Residential Proximity to Freeways and Autism in the CHARGE Study

Department of Preventive Medicine, Zilkha Neurogenetic Institute, Keck School of Medicine, Children's Hospital Los Angeles, University of Southern California, Los Angeles, California 90033, USA.
Environmental Health Perspectives (Impact Factor: 7.98). 12/2010; 119(6):873-7. DOI: 10.1289/ehp.1002835
Source: PubMed


Little is known about environmental causes and contributing factors for autism. Basic science and epidemiologic research suggest that oxidative stress and inflammation may play a role in disease development. Traffic-related air pollution, a common exposure with established effects on these pathways, contains substances found to have adverse prenatal effects.
We examined the association between autism and proximity of residence to freeways and major roadways during pregnancy and near the time of delivery, as a surrogate for air pollution exposure.
Data were from 304 autism cases and 259 typically developing controls enrolled in the Childhood Autism Risks from Genetics and the Environment (CHARGE) study. The mother's address recorded on the birth certificate and trimester-specific addresses derived from a residential history obtained by questionnaire were geocoded, and measures of distance to freeways and major roads were calculated using ArcGIS software. Logistic regression models compared residential proximity to freeways and major roads for autism cases and typically developing controls.
Adjusting for sociodemographic factors and maternal smoking, maternal residence at the time of delivery was more likely be near a freeway (≤ 309 m) for cases than for controls [odds ratio (OR)=1.86; 95% confidence interval (CI), 1.04-3.45]. Autism was also associated with residential proximity to a freeway during the third trimester (OR=2.22; CI, 1.16-4.42). After adjustment for socioeconomic and sociodemographic characteristics, these associations were unchanged. Living near other major roads at birth was not associated with autism.
Living near a freeway was associated with autism. Examination of associations with measured air pollutants is needed.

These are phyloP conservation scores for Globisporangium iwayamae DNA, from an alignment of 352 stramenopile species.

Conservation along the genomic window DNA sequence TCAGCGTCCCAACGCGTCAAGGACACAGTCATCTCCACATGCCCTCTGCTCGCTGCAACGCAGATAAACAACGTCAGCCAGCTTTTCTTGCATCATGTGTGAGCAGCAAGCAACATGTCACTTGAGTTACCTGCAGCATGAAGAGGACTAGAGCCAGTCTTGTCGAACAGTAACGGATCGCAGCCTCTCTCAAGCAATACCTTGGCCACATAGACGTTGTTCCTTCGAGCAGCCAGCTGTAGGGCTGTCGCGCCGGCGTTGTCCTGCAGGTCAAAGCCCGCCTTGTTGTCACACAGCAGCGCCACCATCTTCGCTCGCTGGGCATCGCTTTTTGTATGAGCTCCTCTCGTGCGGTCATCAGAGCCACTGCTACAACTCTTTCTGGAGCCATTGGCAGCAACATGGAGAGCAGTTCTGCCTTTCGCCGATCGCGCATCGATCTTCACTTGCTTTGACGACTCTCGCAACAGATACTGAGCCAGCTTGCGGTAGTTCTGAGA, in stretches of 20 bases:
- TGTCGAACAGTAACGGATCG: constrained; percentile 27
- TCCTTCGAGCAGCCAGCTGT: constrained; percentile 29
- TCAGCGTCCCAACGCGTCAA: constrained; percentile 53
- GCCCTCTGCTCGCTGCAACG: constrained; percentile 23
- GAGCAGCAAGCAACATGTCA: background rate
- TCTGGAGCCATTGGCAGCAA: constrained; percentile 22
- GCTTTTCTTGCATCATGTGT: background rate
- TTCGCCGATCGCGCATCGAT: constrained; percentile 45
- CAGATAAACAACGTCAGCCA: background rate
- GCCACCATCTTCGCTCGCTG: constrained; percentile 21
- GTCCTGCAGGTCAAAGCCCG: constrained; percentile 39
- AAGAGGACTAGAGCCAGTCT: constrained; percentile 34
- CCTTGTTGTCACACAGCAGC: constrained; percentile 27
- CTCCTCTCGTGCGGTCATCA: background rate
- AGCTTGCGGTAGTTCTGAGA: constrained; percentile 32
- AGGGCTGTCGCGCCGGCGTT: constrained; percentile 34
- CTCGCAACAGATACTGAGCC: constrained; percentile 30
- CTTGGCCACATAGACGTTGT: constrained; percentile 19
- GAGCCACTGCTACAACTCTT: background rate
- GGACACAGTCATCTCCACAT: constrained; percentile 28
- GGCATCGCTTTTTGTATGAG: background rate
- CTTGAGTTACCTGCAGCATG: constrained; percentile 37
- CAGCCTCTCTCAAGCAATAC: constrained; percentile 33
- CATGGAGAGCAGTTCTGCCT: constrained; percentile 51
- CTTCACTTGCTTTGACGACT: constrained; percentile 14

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    • "This connection is of particular interest as previous studies from our research group indicate that children with autism are more immune-sensitive to environmental exposure (Ashwood et al., 2009). Further studies have also demonstrated a relationship between proximity to freeways during early development and ASD (Volk et al., 2011, 2013). Thus, differences in cytokine profiling in the context of asthma could be a product of particular environmental exposures. "
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    • "Several of these studies have demonstrated associations between ASD and prenatal or perinatal air concentrations of various air pollutants, including particulate matter (Becerra et al., 2013; Kalkbrenner et al., 2010, 2014; Roberts et al., 2013; Talbott et al., 2015; Windham et al., 2006). Additionally, proximity to sources of airborne pollutants, including industrial facilities (Palmer et al., 2009), agricultural pesticides (Shelton et al., 2014), and high-traffic roadways (Volk et al., 2011), have been associated with ASD diagnosis and school-reported administrative prevalence , respectively. Based on results from these studies, observed relationships should be further investigated on a larger scale using highly reliable data. "
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    • "population based case-control studies from the Childhood Autism Risks from Genetics and the Environment (CHARGE) study. The first study population (Volk et al., 2011) consisted of 304 autism cases and 259 typically developing controls. In addition to the address on the birth certificate, a detailed residential history from three months before conception until the current address was obtained by personal interview. "
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